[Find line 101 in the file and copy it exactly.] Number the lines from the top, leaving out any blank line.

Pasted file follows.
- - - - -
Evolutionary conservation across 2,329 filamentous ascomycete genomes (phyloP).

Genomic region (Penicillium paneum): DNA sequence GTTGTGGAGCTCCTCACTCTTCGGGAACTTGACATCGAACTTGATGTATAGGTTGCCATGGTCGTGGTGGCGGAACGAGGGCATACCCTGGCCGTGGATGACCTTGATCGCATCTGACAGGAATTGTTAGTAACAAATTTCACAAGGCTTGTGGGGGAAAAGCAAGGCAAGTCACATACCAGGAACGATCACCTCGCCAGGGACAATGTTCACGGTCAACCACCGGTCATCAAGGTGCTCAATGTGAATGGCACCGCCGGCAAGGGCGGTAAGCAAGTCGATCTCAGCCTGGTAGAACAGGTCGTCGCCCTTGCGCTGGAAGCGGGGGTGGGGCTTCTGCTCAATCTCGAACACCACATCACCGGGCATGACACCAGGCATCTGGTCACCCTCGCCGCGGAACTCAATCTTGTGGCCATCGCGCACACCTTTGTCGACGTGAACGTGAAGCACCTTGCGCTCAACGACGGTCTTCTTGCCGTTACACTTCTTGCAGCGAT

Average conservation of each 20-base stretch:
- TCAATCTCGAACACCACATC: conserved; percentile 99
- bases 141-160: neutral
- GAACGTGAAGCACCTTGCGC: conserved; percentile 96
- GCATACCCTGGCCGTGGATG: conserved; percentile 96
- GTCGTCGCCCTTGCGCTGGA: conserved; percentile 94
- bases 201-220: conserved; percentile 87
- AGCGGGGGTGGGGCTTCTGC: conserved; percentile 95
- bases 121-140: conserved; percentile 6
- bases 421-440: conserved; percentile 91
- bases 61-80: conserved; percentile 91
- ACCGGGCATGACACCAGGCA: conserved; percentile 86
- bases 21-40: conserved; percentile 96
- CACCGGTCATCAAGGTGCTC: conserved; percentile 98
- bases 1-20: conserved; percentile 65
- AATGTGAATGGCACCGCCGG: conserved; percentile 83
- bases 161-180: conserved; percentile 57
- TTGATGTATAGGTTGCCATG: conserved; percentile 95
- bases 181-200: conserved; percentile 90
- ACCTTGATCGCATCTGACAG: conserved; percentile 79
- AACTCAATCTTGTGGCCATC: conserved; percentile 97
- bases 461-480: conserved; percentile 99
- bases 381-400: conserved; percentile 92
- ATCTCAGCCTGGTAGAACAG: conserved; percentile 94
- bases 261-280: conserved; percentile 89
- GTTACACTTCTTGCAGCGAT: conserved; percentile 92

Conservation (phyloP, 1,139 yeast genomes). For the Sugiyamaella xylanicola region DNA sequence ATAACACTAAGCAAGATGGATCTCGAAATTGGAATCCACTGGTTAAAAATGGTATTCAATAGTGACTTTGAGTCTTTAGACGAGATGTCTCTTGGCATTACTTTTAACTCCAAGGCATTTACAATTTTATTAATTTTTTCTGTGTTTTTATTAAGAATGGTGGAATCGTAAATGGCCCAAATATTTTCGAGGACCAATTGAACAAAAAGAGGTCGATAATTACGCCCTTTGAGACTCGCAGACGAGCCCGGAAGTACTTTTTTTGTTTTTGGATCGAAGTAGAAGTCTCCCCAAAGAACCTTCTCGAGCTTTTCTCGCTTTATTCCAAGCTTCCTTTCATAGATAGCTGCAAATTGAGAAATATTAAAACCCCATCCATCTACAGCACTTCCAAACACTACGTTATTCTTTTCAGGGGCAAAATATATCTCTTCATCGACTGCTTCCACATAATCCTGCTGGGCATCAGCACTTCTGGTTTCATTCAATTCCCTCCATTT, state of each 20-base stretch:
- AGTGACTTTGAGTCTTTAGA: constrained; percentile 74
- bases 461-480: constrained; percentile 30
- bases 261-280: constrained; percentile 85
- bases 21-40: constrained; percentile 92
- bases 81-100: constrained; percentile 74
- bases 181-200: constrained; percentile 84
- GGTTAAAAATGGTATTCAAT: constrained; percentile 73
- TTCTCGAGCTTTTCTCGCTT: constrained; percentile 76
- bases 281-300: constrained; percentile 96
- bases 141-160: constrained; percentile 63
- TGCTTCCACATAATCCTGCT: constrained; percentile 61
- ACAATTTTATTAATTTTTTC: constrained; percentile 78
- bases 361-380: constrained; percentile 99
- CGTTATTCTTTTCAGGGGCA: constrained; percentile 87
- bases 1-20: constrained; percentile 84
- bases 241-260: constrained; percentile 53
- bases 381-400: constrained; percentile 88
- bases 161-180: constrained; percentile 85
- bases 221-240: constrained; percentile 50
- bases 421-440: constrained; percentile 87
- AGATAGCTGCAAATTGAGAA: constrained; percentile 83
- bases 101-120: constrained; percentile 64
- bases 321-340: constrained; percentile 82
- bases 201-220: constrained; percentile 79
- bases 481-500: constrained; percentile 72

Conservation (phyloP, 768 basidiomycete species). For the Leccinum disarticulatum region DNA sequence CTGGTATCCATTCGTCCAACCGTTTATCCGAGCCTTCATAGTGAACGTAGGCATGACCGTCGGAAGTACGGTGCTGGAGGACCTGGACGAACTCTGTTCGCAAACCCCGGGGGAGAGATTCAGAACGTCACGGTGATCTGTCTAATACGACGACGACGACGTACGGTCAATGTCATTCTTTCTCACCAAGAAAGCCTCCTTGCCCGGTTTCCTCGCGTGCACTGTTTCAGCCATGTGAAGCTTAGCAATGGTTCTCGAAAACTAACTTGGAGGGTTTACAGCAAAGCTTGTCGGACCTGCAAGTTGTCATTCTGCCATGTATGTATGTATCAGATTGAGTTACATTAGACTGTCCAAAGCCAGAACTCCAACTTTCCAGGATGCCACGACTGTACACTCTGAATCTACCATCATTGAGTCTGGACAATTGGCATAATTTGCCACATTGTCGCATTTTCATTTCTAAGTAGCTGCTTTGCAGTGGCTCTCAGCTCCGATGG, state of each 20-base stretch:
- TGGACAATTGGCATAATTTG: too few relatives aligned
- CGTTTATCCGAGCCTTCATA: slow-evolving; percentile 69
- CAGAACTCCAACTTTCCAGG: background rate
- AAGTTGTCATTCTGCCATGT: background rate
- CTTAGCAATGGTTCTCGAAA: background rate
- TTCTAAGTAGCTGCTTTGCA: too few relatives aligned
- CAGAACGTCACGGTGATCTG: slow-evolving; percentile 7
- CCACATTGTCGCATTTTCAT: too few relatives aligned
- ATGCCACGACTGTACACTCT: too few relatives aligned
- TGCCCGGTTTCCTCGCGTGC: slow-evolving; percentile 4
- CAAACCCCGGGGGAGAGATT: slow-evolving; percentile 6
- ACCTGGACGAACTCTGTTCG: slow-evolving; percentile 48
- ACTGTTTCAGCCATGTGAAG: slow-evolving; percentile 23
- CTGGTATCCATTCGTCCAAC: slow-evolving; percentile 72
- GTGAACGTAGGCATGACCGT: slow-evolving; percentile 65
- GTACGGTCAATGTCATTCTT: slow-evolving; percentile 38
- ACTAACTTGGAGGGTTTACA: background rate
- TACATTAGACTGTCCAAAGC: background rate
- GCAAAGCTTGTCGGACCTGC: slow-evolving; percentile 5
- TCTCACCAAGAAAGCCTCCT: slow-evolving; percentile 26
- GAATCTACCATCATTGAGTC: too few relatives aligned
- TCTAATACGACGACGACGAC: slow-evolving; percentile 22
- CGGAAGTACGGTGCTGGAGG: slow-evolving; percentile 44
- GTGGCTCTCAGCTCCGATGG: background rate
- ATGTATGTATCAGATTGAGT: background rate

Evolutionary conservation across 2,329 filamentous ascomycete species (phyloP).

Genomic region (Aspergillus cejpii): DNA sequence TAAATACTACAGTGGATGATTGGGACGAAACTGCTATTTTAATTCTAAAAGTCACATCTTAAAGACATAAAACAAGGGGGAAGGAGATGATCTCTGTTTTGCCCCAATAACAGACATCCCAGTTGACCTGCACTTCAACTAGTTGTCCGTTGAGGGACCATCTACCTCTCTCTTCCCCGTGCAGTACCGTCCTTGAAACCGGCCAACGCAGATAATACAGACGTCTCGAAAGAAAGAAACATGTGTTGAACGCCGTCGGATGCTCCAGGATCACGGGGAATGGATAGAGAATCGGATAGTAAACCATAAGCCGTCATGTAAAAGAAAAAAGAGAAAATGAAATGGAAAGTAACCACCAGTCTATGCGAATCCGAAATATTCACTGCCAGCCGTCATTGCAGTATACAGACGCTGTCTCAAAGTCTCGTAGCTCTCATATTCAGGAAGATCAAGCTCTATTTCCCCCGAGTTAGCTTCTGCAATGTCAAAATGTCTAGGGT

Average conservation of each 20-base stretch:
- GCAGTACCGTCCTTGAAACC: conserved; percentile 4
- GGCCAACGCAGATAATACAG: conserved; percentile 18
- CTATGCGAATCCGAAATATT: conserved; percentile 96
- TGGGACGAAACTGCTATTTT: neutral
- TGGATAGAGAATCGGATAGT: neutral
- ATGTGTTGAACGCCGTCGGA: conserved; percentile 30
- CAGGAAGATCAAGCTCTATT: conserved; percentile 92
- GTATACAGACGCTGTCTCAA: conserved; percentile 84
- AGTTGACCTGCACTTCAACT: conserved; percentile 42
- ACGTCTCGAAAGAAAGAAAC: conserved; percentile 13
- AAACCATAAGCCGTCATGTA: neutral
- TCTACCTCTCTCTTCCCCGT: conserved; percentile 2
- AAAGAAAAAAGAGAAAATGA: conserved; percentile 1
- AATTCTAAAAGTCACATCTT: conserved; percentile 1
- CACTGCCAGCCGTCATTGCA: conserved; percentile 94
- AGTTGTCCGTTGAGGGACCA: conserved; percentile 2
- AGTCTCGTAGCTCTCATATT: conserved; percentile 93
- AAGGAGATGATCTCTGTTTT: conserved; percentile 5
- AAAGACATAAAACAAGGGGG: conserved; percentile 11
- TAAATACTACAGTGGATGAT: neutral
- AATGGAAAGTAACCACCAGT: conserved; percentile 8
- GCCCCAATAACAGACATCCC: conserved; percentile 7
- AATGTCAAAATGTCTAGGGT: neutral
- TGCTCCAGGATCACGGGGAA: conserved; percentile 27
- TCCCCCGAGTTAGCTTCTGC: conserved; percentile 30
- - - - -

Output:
- AAGGAGATGATCTCTGTTTT: conserved; percentile 5